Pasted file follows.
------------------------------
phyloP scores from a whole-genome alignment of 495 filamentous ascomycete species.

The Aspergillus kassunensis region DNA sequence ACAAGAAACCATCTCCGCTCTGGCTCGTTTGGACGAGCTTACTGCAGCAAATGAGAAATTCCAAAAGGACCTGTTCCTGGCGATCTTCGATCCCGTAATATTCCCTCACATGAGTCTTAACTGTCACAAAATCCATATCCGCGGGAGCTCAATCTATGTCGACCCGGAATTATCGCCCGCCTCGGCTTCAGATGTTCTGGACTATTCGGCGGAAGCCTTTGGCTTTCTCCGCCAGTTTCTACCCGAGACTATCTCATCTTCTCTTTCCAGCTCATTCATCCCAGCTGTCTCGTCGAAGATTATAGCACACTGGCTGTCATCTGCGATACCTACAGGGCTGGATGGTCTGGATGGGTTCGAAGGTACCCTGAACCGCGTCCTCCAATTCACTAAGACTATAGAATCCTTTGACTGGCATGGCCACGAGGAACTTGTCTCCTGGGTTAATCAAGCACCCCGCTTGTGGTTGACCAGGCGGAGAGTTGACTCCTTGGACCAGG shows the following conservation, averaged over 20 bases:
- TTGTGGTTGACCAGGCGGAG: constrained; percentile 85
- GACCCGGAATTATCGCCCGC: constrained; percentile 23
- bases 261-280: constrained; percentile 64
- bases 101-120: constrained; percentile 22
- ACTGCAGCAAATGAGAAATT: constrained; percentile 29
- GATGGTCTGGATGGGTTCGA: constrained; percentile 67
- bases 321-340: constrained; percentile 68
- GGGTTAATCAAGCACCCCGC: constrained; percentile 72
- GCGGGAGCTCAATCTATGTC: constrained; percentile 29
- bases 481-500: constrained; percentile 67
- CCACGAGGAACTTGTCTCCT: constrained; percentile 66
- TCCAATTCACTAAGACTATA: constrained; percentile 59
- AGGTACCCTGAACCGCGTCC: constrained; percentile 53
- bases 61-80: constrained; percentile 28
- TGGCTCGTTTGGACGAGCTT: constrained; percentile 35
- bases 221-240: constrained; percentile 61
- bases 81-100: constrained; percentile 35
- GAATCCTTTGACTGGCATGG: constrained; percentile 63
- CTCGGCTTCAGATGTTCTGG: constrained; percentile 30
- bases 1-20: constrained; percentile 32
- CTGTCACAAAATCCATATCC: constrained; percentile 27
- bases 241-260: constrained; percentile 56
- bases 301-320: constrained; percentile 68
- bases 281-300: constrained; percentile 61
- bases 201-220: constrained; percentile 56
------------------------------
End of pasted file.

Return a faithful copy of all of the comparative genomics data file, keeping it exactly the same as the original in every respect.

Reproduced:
phyloP scores from a whole-genome alignment of 495 filamentous ascomycete species.

The Aspergillus kassunensis region DNA sequence ACAAGAAACCATCTCCGCTCTGGCTCGTTTGGACGAGCTTACTGCAGCAAATGAGAAATTCCAAAAGGACCTGTTCCTGGCGATCTTCGATCCCGTAATATTCCCTCACATGAGTCTTAACTGTCACAAAATCCATATCCGCGGGAGCTCAATCTATGTCGACCCGGAATTATCGCCCGCCTCGGCTTCAGATGTTCTGGACTATTCGGCGGAAGCCTTTGGCTTTCTCCGCCAGTTTCTACCCGAGACTATCTCATCTTCTCTTTCCAGCTCATTCATCCCAGCTGTCTCGTCGAAGATTATAGCACACTGGCTGTCATCTGCGATACCTACAGGGCTGGATGGTCTGGATGGGTTCGAAGGTACCCTGAACCGCGTCCTCCAATTCACTAAGACTATAGAATCCTTTGACTGGCATGGCCACGAGGAACTTGTCTCCTGGGTTAATCAAGCACCCCGCTTGTGGTTGACCAGGCGGAGAGTTGACTCCTTGGACCAGG shows the following conservation, averaged over 20 bases:
- TTGTGGTTGACCAGGCGGAG: constrained; percentile 85
- GACCCGGAATTATCGCCCGC: constrained; percentile 23
- bases 261-280: constrained; percentile 64
- bases 101-120: constrained; percentile 22
- ACTGCAGCAAATGAGAAATT: constrained; percentile 29
- GATGGTCTGGATGGGTTCGA: constrained; percentile 67
- bases 321-340: constrained; percentile 68
- GGGTTAATCAAGCACCCCGC: constrained; percentile 72
- GCGGGAGCTCAATCTATGTC: constrained; percentile 29
- bases 481-500: constrained; percentile 67
- CCACGAGGAACTTGTCTCCT: constrained; percentile 66
- TCCAATTCACTAAGACTATA: constrained; percentile 59
- AGGTACCCTGAACCGCGTCC: constrained; percentile 53
- bases 61-80: constrained; percentile 28
- TGGCTCGTTTGGACGAGCTT: constrained; percentile 35
- bases 221-240: constrained; percentile 61
- bases 81-100: constrained; percentile 35
- GAATCCTTTGACTGGCATGG: constrained; percentile 63
- CTCGGCTTCAGATGTTCTGG: constrained; percentile 30
- bases 1-20: constrained; percentile 32
- CTGTCACAAAATCCATATCC: constrained; percentile 27
- bases 241-260: constrained; percentile 56
- bases 301-320: constrained; percentile 68
- bases 281-300: constrained; percentile 61
- bases 201-220: constrained; percentile 56